Community deserves to see good and bad

Published 5:56 pm Friday, March 8, 2019

In the last two weeks alone, the front page of The LaGrange Daily News and The Valley Times-News have featured a story on a violent crime on eight different occasions, related to five separate, unfortunate events.

A 15-year-old was shot in West Point on Feb. 24 and an 18-year-old was arrested and charged with attempted murder in that case on Wednesday of this week; two Hogansville men were arrested for an unrelated murder on Feb. 25; two LaGrange men, one a 17-year-old, have been arrested in the last week for another murder that took place in early February; a LaGrange woman was arrested and charged with aggravated assault after stabbing her boyfriend on Wednesday of this week; and shots were fired into a residence in LaGrange on Feb. 27.

Eight stories related to two separate deaths, two additional shootings and a stabbing. Three of these stories dealt directly with individuals who have not yet seen their 20th birthday.

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These stories are simultaneously necessary and heartbreaking to report. The irreparable damage done in some of these cases, the violence doled out and the longstanding consequences that will follow, are all significant and serious. The young age of those accused of committing these crimes only works to exacerbate these realities.

Often, the newspaper staff hears subscribers and community members relate their desire for positive, uplifting community news to splash across the pages of our product.

I echo that desire.

Trust me when I say we would rather work on uplifting, community-improvement pieces, like the multiple stories we have published recently on the local volunteer efforts to provide supplies to those in Alabama affected by last weekend’s tornadoes, than the crime stories that have seemingly dominated recent headlines. Some media outlets may lick their chops at the prospect of reporting on such stories, but we are not one of those.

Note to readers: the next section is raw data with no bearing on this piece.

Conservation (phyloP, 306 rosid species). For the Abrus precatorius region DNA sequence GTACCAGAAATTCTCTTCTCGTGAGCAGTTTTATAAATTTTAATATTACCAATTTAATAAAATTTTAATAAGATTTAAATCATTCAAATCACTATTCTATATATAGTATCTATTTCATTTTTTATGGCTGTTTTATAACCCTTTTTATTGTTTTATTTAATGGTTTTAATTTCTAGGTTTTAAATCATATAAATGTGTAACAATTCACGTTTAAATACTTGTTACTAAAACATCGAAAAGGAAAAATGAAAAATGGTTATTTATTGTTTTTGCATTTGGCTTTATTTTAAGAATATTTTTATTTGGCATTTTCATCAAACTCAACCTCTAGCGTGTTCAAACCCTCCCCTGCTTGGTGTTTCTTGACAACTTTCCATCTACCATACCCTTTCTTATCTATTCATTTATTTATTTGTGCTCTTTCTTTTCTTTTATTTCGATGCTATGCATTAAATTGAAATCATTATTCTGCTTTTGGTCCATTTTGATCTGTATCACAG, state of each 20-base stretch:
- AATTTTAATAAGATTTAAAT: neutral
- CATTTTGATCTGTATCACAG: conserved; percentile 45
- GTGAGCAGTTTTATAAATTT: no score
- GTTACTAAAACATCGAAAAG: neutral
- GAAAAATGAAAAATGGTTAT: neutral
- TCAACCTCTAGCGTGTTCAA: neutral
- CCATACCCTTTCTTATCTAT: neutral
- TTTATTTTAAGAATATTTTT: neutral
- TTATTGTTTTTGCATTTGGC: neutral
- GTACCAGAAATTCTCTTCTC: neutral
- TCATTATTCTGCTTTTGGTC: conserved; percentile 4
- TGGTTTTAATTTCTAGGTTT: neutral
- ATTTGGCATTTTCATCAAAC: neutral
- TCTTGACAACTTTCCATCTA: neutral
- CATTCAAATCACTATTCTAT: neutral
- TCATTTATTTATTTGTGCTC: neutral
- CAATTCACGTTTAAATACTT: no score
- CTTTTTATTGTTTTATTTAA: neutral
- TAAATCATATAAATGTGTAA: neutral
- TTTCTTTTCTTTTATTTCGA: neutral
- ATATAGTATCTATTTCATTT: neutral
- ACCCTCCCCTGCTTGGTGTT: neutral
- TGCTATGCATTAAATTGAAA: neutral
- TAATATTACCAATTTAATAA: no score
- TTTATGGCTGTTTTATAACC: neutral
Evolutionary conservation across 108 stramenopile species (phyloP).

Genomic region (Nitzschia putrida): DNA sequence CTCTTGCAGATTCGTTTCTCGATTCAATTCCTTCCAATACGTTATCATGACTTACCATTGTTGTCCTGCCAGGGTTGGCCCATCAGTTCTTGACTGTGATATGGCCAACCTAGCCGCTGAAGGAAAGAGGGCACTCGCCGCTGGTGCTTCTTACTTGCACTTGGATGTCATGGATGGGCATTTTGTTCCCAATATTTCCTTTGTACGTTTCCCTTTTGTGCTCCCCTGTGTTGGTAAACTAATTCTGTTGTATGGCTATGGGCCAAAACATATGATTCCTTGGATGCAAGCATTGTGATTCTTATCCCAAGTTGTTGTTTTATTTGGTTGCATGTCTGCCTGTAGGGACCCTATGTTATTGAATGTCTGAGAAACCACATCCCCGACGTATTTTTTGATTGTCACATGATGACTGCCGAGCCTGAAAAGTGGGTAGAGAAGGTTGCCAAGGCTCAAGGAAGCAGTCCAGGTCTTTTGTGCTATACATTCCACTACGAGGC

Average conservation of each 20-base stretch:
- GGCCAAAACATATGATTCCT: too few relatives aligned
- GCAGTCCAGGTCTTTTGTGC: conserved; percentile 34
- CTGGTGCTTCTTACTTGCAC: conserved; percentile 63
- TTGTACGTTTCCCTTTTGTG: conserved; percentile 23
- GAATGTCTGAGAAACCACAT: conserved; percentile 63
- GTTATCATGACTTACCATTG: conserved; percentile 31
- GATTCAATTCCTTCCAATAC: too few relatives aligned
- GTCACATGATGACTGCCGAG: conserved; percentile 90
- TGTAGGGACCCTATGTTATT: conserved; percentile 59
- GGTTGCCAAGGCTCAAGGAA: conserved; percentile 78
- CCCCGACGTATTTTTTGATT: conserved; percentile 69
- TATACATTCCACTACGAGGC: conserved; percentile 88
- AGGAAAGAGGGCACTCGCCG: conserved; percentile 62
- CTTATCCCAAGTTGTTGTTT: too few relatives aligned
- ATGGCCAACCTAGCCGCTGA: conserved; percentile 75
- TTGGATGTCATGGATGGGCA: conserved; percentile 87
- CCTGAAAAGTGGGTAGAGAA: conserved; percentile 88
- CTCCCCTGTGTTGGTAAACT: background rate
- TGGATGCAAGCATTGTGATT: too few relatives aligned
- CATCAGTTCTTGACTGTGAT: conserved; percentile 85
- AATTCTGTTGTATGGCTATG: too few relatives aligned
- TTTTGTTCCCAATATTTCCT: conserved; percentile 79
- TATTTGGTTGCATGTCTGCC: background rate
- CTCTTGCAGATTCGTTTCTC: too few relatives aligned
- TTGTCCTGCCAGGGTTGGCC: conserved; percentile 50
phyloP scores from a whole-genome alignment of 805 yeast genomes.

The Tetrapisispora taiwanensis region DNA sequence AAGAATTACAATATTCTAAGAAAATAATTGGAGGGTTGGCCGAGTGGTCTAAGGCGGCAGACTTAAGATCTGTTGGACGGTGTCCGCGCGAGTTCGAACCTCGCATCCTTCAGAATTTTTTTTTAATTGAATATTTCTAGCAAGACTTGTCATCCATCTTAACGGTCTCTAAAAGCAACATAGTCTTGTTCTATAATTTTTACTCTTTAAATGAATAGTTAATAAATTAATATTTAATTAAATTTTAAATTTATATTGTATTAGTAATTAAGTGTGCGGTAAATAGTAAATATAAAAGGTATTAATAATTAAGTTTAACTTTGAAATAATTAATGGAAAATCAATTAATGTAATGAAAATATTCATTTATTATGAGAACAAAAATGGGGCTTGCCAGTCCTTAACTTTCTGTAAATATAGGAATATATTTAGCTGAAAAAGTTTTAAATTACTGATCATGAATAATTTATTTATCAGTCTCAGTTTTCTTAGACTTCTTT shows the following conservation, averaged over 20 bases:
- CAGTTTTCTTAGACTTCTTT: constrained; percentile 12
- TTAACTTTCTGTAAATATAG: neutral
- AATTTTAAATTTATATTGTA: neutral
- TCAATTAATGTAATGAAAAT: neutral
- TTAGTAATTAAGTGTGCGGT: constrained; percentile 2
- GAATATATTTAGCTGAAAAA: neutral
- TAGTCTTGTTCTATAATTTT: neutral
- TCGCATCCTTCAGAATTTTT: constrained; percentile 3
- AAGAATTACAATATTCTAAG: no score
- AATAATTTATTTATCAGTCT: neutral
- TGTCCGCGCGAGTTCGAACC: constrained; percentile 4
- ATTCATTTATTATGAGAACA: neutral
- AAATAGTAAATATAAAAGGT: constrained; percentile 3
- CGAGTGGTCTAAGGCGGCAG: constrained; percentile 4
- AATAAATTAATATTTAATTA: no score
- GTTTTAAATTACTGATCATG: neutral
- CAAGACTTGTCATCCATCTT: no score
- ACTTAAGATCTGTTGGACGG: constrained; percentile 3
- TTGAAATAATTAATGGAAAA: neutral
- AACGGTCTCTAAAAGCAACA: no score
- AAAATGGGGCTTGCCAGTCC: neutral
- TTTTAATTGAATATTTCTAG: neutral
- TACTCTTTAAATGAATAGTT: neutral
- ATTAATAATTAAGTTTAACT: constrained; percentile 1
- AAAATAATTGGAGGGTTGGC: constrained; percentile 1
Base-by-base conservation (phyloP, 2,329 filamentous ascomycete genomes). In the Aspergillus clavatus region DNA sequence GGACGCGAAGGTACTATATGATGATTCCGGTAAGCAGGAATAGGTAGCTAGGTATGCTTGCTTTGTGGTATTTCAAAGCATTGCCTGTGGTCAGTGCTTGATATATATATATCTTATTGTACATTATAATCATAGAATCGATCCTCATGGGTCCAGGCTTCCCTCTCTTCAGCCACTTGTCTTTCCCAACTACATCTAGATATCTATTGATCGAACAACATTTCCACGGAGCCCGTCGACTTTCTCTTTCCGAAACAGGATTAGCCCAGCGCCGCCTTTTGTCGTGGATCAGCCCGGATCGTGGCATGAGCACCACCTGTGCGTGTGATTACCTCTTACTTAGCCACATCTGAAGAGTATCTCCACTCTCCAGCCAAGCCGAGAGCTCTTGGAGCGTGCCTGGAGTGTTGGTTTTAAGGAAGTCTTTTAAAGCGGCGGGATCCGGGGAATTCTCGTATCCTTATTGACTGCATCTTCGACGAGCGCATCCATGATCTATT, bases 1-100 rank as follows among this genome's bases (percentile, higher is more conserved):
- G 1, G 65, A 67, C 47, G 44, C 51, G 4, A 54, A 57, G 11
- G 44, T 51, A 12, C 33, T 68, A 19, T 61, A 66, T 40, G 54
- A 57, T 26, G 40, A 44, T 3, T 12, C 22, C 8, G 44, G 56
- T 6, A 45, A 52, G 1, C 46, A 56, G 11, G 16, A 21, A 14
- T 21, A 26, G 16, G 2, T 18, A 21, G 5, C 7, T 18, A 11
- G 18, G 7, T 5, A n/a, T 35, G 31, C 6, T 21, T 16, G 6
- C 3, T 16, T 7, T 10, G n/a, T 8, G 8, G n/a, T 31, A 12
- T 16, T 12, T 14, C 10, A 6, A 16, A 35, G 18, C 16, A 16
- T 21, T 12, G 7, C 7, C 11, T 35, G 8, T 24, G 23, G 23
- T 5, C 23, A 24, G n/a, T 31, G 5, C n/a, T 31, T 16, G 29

Yet, we must. We have received some well-intentioned questions come our way in the past two weeks, asking why we continue to run stories of this nature.

We have also received feedback from those who believe such news stories can have a negative impact on potential business development in the area, as prospective companies often look to an area’s news prior to investing. Those concerns are well-received.

The response to this remains simple and in line with our mission as a community news organization. Our citizens have a right to know what is going on in their community, and we have an obligation to tell them. Good and bad. The reality is bad news is still news, and we must report on it as our community deserves the whole truth, all the time.

An additional note. I have had the pleasure to get to know LaGrange Police Chief Lou Dekmar, Troup County Sheriff James Woodruff and Hogansville Police Chief Brian Harr well since moving to LaGrange, and consider all three friends. I have not had the chance to meet new West Point Police Chief Donald Britt, but hope to soon.

All are experienced law enforcement professionals who are deeply invested in the areas they serve.

We are fortunate to have these leaders in charge of our law enforcement entities, and objective data shows a reduction in major crime statistics across Troup County over the last decade, thus the rash of these recent crimes is not due to a failure by law enforcement, but are attributable to other factors outside their control.

You have my pledge we will work hard to focus on the real truth about our community — that this is a wonderful place to live and work, filled with kind and compassionate people who are working hard to make  Troup County a safe and enjoyable place to live.